BRUSSELS (AP) — Belgian authorities formally arrested a married couple on Monday and accused them of preparing a bomb attack in France during a packed rally of an Iranian opposition group last weekend.
The federal prosecutor's office said Monday that the two, Belgian citizens of Iranian heritage in their 30s, were charged with "attempt at terrorist murder and preparing a terrorist crime" against an Iranian opposition group, the Mujahedeen-e-Khalq, in the French town of Villepinte, which is close to Paris.
The office said investigators who detained the couple and searched their car found about half a kilogram (more than a pound) of TATP explosives and a detonator. A few grams (less than an ounce) of TATP can cause bodily damage. A half-kilogram would be enough to cause a sizeable explosion and, in a crowd of some 25,000, considerable bloodshed and widespread panic.
After their detention, police raided five homes over the weekend but did not elaborate on the results.
The federal prosecutor's office said that as well as the Belgian security services, the DGSI French internal intelligence service and German judicial authorities were instrumental "in avoiding a terror attack on French soil."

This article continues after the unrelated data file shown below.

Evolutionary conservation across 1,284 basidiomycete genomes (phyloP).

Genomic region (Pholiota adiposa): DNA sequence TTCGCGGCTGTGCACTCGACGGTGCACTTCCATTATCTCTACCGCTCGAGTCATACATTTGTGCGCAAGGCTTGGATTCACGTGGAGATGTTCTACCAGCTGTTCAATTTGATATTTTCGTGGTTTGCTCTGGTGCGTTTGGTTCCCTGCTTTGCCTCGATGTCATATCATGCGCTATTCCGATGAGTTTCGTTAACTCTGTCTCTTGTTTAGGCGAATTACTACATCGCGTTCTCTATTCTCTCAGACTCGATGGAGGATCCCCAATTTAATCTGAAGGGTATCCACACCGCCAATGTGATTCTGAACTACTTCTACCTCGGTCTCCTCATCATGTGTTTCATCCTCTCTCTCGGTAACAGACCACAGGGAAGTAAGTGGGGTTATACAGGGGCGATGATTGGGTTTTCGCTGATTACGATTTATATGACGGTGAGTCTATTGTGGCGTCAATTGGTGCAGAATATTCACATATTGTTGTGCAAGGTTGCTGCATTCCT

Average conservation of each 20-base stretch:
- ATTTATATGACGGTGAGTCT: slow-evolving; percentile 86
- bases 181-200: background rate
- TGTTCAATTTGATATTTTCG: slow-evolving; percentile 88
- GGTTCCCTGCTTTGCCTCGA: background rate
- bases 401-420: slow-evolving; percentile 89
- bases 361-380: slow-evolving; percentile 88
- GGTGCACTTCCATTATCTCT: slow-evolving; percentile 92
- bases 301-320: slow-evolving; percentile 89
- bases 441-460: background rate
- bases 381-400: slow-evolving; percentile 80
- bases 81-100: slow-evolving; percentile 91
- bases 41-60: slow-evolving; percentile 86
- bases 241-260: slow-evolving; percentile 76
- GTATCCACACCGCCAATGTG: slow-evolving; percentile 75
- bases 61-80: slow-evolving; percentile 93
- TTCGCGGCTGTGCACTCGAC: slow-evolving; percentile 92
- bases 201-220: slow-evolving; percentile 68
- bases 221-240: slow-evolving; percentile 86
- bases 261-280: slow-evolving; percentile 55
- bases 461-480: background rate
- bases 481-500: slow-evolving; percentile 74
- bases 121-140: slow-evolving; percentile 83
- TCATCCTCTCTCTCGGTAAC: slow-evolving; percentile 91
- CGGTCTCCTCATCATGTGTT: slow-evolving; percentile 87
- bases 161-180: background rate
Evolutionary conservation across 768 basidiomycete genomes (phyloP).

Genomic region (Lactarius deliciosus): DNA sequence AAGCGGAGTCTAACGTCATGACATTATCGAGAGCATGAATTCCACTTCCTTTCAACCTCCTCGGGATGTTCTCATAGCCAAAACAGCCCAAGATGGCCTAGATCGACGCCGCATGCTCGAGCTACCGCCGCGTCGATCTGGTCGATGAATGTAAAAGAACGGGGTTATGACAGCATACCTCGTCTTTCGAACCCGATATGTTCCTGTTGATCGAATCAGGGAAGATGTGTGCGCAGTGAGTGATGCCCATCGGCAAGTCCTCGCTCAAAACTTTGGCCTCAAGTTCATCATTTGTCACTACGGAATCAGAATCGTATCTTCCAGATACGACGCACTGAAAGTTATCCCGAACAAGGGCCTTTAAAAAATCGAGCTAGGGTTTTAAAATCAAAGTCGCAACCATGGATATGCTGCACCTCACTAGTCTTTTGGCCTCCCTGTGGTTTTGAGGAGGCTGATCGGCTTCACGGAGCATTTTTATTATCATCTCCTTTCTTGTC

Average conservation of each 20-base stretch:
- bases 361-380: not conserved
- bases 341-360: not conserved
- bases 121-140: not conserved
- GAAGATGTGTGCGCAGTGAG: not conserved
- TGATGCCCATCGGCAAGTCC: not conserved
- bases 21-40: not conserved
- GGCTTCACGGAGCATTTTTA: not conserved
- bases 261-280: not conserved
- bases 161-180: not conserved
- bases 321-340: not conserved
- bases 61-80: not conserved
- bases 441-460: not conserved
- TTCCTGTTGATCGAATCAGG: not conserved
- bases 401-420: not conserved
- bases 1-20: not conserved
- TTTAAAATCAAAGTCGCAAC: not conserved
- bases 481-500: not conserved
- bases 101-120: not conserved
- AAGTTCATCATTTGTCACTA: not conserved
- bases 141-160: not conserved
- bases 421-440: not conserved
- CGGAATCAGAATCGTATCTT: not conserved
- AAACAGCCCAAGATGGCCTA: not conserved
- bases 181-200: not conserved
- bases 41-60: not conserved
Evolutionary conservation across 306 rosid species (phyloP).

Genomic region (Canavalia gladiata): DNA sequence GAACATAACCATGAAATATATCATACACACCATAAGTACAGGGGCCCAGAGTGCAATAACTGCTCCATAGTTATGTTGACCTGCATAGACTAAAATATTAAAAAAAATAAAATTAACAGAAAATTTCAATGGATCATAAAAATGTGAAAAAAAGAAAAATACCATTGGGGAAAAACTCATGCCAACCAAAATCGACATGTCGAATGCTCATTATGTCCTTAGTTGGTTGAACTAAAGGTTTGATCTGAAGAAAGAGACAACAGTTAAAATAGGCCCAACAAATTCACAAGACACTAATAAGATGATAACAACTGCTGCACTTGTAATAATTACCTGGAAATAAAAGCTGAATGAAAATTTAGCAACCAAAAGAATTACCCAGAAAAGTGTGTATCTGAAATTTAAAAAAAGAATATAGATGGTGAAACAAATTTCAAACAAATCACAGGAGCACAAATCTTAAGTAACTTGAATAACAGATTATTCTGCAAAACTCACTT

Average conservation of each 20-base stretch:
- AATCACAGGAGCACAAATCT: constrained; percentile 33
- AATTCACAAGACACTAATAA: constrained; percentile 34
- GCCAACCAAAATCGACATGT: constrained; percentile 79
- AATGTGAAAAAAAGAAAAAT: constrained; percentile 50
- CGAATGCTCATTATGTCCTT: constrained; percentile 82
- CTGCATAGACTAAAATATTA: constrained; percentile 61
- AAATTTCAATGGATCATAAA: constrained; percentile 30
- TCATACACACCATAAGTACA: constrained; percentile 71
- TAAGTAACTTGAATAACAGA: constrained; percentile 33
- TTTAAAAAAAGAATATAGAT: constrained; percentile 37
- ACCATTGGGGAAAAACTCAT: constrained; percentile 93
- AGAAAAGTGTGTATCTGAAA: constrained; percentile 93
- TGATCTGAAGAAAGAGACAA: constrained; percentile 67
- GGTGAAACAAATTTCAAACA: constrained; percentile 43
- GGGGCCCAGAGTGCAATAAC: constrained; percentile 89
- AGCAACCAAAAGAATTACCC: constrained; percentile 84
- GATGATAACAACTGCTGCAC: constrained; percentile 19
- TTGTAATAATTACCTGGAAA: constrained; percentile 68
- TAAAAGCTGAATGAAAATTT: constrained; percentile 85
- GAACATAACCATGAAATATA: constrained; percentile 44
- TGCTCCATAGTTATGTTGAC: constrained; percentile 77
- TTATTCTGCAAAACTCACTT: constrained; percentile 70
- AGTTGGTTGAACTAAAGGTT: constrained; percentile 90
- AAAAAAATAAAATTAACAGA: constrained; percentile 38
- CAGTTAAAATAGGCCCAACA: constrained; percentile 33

Prosecutors said three suspected accomplices were detained in France. An Iranian diplomat based in Vienna was detained in Germany.
As well as Iranian exiles, there were numerous American speakers, including Rudy Giuliani, U.S. President Donald Trump's lawyer, at the event, which took place in a huge, packed hall in an exhibition center north of Paris.
The Mujahedeen-e-Khalq, widely known as MEK, is an exiled Iranian opposition group detested by the Islamic Republic of Iran, which refers to them as "hypocrites." The formerly armed group had been on the EU and U.S. terrorism lists before being delisted from both. This year's rally, called "Free Iran 2018 — The Alternative" — sought to plant the seeds for regime change in Iran.
Trump's recent appointment of John Bolton, who has addressed a MEK rally in the past, as his national security adviser and the president's choice of Giuliani, a regular MEK headliner, as his lead lawyer are seen as ways to potentially strengthen the group's bid for U.S. backing.
Elaine Ganley and Lori Hinnant in Paris contributed to this report.